Changes to the way dividend income is taxed could drag people on lower incomes into self-assessment and have implications for incorporation, tax experts have warned.
Under current arrangements, basic rate taxpayers pay no tax on dividends received. Higher and additional rate taxpayers pay rates of 25 per cent and 30.55 per cent respectively on dividend income.
A summer Budget announcement means that from April 2016, the first £5,000 of dividend income will be tax-free for everyone. Anything over £5,000 will be taxed at 7.5 per cent for basic rate taxpayers, 32.5 per cent for higher rate taxpayers and 38.1 per cent for additional rate taxpayers.
Anthony Thomas, chairman of the Low Incomes Tax Reform Group (LITRG), warned that while the new regime could offer a “useful simplification” for some people: “Individuals with a small earned income, such as employment or pension income, but dividend income in excess of £5,000 will be worse off under this tax regime. In addition, they may be forced into self assessment if it is not possible to collect the underpaid tax through the PAYE system.”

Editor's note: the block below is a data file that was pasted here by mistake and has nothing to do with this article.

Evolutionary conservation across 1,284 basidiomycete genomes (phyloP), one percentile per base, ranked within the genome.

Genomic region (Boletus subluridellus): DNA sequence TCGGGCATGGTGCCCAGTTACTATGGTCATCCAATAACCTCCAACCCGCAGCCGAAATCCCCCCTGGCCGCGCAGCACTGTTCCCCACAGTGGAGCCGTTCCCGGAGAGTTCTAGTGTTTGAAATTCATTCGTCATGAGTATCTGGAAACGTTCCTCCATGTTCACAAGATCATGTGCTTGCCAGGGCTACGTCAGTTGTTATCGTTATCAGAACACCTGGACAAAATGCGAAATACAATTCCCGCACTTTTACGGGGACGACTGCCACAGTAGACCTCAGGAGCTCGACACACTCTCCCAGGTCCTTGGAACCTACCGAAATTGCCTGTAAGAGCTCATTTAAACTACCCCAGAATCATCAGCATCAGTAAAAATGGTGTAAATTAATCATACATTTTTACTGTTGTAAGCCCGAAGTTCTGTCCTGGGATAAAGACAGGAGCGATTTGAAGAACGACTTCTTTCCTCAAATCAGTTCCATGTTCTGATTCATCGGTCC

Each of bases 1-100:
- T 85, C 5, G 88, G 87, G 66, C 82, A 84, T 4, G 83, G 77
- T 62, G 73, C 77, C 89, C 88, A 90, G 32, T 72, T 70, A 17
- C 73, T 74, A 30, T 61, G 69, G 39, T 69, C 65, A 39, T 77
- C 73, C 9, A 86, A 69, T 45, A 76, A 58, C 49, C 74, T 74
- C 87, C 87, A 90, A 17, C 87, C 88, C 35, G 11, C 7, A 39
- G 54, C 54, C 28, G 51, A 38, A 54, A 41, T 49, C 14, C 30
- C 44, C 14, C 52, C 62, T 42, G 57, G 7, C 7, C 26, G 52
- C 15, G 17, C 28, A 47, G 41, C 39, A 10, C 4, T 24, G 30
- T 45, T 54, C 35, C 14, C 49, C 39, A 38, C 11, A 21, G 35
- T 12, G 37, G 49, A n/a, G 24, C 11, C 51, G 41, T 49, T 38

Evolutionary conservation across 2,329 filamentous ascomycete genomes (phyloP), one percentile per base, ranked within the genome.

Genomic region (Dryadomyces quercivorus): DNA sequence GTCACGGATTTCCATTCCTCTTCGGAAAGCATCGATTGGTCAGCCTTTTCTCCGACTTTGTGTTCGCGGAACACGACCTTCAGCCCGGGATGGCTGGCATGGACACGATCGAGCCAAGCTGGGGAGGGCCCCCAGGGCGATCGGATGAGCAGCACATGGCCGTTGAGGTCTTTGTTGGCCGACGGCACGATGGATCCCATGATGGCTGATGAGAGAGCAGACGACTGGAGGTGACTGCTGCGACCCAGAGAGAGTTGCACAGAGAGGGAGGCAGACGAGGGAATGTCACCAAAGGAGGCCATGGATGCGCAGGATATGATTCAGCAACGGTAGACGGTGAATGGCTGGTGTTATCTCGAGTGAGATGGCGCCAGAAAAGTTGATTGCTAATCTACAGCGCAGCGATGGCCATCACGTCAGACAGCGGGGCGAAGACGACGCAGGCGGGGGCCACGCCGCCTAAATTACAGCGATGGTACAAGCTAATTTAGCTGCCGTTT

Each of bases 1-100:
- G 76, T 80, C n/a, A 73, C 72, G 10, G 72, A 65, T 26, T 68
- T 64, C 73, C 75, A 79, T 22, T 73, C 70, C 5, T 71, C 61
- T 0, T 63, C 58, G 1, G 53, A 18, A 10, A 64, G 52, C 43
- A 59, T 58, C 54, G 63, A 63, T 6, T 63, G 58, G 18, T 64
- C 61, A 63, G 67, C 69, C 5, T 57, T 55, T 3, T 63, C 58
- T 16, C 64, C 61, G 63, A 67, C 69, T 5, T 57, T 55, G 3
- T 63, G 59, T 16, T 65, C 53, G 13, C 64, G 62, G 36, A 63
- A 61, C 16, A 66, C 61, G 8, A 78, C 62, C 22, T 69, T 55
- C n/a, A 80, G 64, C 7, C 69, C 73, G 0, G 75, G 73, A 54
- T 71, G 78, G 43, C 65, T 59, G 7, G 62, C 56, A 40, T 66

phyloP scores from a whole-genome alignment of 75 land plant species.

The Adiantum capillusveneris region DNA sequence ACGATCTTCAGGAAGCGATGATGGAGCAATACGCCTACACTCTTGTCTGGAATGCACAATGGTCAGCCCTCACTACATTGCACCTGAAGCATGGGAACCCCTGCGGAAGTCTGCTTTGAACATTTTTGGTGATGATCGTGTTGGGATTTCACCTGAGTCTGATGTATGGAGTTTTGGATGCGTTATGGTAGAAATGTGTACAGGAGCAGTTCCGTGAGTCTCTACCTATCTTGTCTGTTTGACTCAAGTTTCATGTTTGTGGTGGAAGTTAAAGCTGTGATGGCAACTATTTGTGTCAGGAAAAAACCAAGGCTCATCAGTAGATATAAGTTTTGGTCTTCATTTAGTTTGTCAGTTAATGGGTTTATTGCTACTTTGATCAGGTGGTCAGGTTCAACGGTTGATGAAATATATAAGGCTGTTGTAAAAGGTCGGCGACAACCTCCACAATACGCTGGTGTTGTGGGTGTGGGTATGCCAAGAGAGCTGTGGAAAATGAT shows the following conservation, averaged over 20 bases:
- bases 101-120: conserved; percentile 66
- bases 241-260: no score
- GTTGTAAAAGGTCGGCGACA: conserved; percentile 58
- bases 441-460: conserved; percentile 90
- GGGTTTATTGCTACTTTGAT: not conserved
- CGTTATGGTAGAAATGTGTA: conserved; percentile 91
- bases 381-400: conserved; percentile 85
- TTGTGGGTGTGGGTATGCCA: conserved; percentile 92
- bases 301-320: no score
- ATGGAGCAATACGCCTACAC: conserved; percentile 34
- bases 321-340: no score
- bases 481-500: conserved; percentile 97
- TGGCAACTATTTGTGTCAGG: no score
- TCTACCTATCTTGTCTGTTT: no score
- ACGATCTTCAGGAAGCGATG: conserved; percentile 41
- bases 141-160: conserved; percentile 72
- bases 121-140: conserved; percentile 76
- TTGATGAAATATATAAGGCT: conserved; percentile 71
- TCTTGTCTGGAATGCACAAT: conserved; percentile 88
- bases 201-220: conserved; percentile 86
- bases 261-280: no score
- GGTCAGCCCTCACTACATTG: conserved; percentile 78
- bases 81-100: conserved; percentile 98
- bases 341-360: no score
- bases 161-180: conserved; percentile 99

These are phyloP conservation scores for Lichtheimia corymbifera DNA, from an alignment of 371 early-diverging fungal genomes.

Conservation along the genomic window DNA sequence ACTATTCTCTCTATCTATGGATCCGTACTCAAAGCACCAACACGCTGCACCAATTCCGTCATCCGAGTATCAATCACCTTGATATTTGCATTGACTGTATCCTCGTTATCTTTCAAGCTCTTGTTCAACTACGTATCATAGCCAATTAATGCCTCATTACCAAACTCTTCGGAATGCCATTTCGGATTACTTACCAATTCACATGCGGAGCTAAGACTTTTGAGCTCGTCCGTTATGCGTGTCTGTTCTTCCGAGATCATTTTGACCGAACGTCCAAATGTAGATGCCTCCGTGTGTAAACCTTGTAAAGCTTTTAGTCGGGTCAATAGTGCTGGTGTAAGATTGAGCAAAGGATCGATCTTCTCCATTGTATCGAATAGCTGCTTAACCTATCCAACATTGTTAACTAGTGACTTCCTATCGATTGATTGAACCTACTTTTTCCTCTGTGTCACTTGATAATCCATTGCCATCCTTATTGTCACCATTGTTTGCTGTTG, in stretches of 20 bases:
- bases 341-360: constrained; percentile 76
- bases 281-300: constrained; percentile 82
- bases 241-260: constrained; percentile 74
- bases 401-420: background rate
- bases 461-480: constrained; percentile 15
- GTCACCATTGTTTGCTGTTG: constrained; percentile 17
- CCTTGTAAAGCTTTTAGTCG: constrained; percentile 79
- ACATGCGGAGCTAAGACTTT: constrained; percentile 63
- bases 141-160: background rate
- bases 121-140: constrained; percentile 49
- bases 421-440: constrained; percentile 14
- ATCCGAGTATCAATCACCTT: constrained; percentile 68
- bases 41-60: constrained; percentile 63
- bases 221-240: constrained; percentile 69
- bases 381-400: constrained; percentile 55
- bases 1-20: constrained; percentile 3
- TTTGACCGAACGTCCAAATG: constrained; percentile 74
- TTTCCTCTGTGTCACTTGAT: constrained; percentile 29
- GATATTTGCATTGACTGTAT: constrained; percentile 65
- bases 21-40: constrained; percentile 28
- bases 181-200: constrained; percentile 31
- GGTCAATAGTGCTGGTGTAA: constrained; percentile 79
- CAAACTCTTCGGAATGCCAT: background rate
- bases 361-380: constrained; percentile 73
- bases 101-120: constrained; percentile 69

“Take a pensioner with, say, £12,000 pension income and £6,000 in dividends – £18,000 in total. Whereas currently that pensioner pays no tax on the dividends, when the Dividend Allowance is introduced, they will have to start paying tax on £1,000 of their dividend income. They will pay tax at 7.5 per cent, i.e. £75, which will have to be collected through self assessment unless the PAYE deductions from their pension income can be increased to accommodate the extra liability.”
The LITRG also warned that small incorporated businesses might need to review the balance of dividends and salary.
Meanwhile, the Institute of Chartered Accountants in England and Wales (ICAEW) said: “We shall have to wait for further clarification to find out what precisely this new regime will mean in practice and whether the ‘economics’ of incorporation have changed fundamentally or have merely been modified.”
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Link: ICAEW comment